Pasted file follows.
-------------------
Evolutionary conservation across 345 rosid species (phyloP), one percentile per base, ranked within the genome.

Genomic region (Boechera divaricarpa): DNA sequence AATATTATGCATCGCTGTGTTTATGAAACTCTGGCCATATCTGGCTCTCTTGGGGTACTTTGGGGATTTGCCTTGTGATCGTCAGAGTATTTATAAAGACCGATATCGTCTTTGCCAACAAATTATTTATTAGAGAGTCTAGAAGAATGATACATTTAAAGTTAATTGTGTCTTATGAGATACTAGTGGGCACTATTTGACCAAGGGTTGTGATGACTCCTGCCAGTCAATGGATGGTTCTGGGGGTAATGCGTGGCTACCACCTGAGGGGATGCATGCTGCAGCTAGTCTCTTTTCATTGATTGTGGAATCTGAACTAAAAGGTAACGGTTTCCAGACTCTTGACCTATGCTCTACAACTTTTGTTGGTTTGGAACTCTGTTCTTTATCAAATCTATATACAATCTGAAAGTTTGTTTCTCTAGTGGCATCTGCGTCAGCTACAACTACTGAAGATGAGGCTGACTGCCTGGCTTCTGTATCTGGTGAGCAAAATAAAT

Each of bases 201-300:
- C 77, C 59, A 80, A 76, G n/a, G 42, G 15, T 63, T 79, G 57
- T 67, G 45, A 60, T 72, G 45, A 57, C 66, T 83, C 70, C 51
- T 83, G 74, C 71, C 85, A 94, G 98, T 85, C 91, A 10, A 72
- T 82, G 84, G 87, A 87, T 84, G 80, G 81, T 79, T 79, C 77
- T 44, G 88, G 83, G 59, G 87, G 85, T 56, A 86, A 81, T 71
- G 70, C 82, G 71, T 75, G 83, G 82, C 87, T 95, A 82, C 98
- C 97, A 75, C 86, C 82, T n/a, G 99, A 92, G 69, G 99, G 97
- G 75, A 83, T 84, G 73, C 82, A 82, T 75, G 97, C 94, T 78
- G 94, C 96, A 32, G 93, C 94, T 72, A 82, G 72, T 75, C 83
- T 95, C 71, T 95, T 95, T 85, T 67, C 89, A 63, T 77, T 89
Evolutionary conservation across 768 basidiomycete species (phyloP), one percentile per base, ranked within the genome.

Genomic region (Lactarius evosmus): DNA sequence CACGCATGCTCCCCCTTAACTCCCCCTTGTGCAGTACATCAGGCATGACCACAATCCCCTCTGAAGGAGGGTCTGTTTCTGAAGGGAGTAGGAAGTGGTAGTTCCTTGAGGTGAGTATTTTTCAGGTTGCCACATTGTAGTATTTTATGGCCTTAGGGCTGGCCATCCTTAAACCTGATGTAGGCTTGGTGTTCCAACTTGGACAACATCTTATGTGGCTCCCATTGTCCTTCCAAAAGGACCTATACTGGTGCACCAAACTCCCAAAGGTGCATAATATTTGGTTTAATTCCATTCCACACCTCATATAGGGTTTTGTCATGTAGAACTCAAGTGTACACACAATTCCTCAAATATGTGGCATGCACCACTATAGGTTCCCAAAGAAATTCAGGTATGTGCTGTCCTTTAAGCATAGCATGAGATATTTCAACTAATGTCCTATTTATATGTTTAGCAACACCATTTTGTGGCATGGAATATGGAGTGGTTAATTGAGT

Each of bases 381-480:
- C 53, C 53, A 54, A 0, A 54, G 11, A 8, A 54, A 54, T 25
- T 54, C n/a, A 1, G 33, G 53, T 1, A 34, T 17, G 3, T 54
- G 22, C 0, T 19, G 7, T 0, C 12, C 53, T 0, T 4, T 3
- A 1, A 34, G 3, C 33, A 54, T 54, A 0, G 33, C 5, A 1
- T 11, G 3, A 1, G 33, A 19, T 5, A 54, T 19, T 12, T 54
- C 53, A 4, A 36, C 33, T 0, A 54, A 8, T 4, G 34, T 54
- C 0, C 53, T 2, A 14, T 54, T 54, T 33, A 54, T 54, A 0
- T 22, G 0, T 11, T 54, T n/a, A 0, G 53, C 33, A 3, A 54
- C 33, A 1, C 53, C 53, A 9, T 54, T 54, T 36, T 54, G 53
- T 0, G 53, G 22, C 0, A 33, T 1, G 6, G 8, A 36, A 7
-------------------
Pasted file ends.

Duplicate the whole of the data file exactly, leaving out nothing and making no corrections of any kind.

Evolutionary conservation across 345 rosid species (phyloP), one percentile per base, ranked within the genome.

Genomic region (Boechera divaricarpa): DNA sequence AATATTATGCATCGCTGTGTTTATGAAACTCTGGCCATATCTGGCTCTCTTGGGGTACTTTGGGGATTTGCCTTGTGATCGTCAGAGTATTTATAAAGACCGATATCGTCTTTGCCAACAAATTATTTATTAGAGAGTCTAGAAGAATGATACATTTAAAGTTAATTGTGTCTTATGAGATACTAGTGGGCACTATTTGACCAAGGGTTGTGATGACTCCTGCCAGTCAATGGATGGTTCTGGGGGTAATGCGTGGCTACCACCTGAGGGGATGCATGCTGCAGCTAGTCTCTTTTCATTGATTGTGGAATCTGAACTAAAAGGTAACGGTTTCCAGACTCTTGACCTATGCTCTACAACTTTTGTTGGTTTGGAACTCTGTTCTTTATCAAATCTATATACAATCTGAAAGTTTGTTTCTCTAGTGGCATCTGCGTCAGCTACAACTACTGAAGATGAGGCTGACTGCCTGGCTTCTGTATCTGGTGAGCAAAATAAAT

Each of bases 201-300:
- C 77, C 59, A 80, A 76, G n/a, G 42, G 15, T 63, T 79, G 57
- T 67, G 45, A 60, T 72, G 45, A 57, C 66, T 83, C 70, C 51
- T 83, G 74, C 71, C 85, A 94, G 98, T 85, C 91, A 10, A 72
- T 82, G 84, G 87, A 87, T 84, G 80, G 81, T 79, T 79, C 77
- T 44, G 88, G 83, G 59, G 87, G 85, T 56, A 86, A 81, T 71
- G 70, C 82, G 71, T 75, G 83, G 82, C 87, T 95, A 82, C 98
- C 97, A 75, C 86, C 82, T n/a, G 99, A 92, G 69, G 99, G 97
- G 75, A 83, T 84, G 73, C 82, A 82, T 75, G 97, C 94, T 78
- G 94, C 96, A 32, G 93, C 94, T 72, A 82, G 72, T 75, C 83
- T 95, C 71, T 95, T 95, T 85, T 67, C 89, A 63, T 77, T 89
Evolutionary conservation across 768 basidiomycete species (phyloP), one percentile per base, ranked within the genome.

Genomic region (Lactarius evosmus): DNA sequence CACGCATGCTCCCCCTTAACTCCCCCTTGTGCAGTACATCAGGCATGACCACAATCCCCTCTGAAGGAGGGTCTGTTTCTGAAGGGAGTAGGAAGTGGTAGTTCCTTGAGGTGAGTATTTTTCAGGTTGCCACATTGTAGTATTTTATGGCCTTAGGGCTGGCCATCCTTAAACCTGATGTAGGCTTGGTGTTCCAACTTGGACAACATCTTATGTGGCTCCCATTGTCCTTCCAAAAGGACCTATACTGGTGCACCAAACTCCCAAAGGTGCATAATATTTGGTTTAATTCCATTCCACACCTCATATAGGGTTTTGTCATGTAGAACTCAAGTGTACACACAATTCCTCAAATATGTGGCATGCACCACTATAGGTTCCCAAAGAAATTCAGGTATGTGCTGTCCTTTAAGCATAGCATGAGATATTTCAACTAATGTCCTATTTATATGTTTAGCAACACCATTTTGTGGCATGGAATATGGAGTGGTTAATTGAGT

Each of bases 381-480:
- C 53, C 53, A 54, A 0, A 54, G 11, A 8, A 54, A 54, T 25
- T 54, C n/a, A 1, G 33, G 53, T 1, A 34, T 17, G 3, T 54
- G 22, C 0, T 19, G 7, T 0, C 12, C 53, T 0, T 4, T 3
- A 1, A 34, G 3, C 33, A 54, T 54, A 0, G 33, C 5, A 1
- T 11, G 3, A 1, G 33, A 19, T 5, A 54, T 19, T 12, T 54
- C 53, A 4, A 36, C 33, T 0, A 54, A 8, T 4, G 34, T 54
- C 0, C 53, T 2, A 14, T 54, T 54, T 33, A 54, T 54, A 0
- T 22, G 0, T 11, T 54, T n/a, A 0, G 53, C 33, A 3, A 54
- C 33, A 1, C 53, C 53, A 9, T 54, T 54, T 36, T 54, G 53
- T 0, G 53, G 22, C 0, A 33, T 1, G 6, G 8, A 36, A 7